Think of that. According to USDA, agricultural losses from Hurricane Katrina are estimated at $900 million. That's production loss. It doesn't account for losses to production infrastructure, personal losses and on and on. According to Risk Management Solutions, private sector insured losses from Katrina are expected to total $40-$60 billion; total economic losses are expected to exceed $125 billion.
Yet, the cattle market picked up some healthy steam between Katrina and the time Hurricane Rita blew in. That was due in part to speculation that already anemic grain prices would decline further with a corn crop projected to beat early USDA estimates—which would make it the second largest crop on record—and the predictions that disruption to grain shipping caused by Katrina would mean there could be piles and tons and silos of the stuff with no way to get it where it needs to go.
As well, speculation continues about damage to the poultry industry. If significant enough, poultry prices would rise, which in turn benefits beef.
The caveat to these short-term economic supports for feeder cattle prices has obviously been the run-up in fuel prices/freight costs. By many estimates, freight costs for long-haul cattle have increased a third or more during the past 18 months. Immediately following Katrina there were plenty of reports of freight costing $3 per loaded mile, a smooth 50-cent increase to what it was just before. Take a gander at the feeder calf prices in the Southeast and you start to get an idea of how much western buyers are discounting for freight. Still, those prices are historically high.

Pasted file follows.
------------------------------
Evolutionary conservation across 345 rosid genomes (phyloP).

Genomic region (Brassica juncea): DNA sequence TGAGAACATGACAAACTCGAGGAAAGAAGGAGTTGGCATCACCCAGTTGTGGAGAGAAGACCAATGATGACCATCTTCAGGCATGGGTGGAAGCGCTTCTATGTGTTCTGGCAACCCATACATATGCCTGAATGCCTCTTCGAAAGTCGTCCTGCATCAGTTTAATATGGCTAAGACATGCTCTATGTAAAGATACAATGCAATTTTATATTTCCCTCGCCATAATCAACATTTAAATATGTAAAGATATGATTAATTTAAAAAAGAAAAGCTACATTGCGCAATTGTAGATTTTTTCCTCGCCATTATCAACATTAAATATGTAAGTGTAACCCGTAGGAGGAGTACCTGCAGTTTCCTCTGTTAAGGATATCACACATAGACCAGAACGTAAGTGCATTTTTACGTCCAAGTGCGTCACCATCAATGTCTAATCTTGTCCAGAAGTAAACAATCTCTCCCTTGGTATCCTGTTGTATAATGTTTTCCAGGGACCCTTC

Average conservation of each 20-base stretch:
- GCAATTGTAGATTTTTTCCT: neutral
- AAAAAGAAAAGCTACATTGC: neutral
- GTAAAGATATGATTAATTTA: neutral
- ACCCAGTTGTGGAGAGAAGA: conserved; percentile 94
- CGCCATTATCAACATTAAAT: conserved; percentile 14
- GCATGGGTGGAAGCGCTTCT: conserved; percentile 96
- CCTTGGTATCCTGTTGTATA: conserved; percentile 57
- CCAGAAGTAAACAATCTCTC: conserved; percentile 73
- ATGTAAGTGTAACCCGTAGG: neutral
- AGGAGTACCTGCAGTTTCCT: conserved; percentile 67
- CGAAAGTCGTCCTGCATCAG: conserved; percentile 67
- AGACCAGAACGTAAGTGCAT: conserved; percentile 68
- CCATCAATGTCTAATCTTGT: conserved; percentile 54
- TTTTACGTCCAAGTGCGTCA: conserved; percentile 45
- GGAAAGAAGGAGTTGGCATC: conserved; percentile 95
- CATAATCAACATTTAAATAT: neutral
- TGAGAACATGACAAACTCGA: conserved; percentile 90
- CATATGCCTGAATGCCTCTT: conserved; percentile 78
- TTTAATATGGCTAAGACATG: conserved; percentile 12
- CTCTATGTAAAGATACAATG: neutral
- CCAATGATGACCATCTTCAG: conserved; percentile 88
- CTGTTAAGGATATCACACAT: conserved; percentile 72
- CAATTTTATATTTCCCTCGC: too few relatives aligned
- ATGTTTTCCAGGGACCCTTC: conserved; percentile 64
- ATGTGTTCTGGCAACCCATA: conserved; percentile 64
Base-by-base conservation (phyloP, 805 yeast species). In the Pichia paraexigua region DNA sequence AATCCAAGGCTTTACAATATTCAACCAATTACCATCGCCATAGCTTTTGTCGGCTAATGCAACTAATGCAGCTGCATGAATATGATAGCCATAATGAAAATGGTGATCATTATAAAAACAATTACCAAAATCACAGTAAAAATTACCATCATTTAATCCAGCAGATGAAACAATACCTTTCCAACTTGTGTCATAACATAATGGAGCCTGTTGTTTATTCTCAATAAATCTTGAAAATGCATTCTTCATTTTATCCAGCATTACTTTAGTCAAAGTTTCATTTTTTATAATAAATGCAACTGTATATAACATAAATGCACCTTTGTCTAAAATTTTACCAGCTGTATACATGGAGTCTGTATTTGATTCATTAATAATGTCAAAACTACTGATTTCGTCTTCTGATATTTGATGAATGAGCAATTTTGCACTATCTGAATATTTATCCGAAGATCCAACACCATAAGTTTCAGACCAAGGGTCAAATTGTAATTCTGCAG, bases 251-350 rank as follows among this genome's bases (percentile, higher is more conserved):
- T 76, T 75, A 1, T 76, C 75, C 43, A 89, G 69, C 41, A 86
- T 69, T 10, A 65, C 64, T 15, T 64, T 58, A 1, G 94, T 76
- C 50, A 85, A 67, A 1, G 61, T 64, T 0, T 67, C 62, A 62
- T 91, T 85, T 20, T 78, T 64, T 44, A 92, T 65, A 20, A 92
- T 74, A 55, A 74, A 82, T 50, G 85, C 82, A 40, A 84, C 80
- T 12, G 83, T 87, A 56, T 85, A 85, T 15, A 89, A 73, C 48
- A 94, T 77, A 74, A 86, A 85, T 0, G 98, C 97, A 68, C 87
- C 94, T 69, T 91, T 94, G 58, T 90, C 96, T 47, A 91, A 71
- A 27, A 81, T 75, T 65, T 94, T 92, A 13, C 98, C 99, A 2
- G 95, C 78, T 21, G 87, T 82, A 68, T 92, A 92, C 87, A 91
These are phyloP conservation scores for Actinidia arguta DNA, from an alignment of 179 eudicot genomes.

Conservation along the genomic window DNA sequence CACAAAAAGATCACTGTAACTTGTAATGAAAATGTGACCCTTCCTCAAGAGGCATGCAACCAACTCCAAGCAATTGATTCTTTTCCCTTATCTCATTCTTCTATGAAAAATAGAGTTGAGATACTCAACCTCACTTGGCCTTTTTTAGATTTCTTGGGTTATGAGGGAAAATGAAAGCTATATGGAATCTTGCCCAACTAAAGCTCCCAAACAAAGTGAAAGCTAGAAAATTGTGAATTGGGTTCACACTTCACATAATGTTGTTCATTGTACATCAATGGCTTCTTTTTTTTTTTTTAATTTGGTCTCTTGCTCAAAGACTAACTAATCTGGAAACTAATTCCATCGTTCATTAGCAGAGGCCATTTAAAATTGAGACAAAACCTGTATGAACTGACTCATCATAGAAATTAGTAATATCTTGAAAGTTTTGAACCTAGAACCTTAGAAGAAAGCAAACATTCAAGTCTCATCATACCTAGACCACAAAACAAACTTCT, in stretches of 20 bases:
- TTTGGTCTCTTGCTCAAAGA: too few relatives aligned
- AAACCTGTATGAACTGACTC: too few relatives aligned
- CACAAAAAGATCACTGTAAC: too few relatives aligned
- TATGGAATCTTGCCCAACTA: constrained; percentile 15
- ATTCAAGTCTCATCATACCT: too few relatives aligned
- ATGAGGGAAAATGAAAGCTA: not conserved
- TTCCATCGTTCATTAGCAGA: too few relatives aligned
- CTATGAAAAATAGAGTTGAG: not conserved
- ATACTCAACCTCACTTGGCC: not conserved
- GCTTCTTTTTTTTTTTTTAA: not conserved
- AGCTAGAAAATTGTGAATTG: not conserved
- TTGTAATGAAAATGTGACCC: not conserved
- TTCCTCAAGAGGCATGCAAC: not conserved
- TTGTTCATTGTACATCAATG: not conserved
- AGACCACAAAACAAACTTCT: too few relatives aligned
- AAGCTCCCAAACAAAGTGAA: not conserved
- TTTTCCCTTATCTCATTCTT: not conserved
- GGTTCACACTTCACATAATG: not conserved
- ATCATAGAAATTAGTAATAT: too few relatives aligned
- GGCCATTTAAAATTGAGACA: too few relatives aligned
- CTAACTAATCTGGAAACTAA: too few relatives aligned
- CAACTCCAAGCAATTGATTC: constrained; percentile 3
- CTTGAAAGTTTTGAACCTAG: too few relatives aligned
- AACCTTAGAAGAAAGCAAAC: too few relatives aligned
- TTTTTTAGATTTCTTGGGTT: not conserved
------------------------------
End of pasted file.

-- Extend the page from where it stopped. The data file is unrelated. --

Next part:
Calm Before the Storm
Undoubtedly, there are a passel of reasons for this historic paradox—the cattle market shrugging off so many sequential shocks—including renewed domestic beef demand that has increased 25% or so since 1998. A robust national economy hasn't hurt anything, either. But, supply-side fundamentals are surely at the root of it all.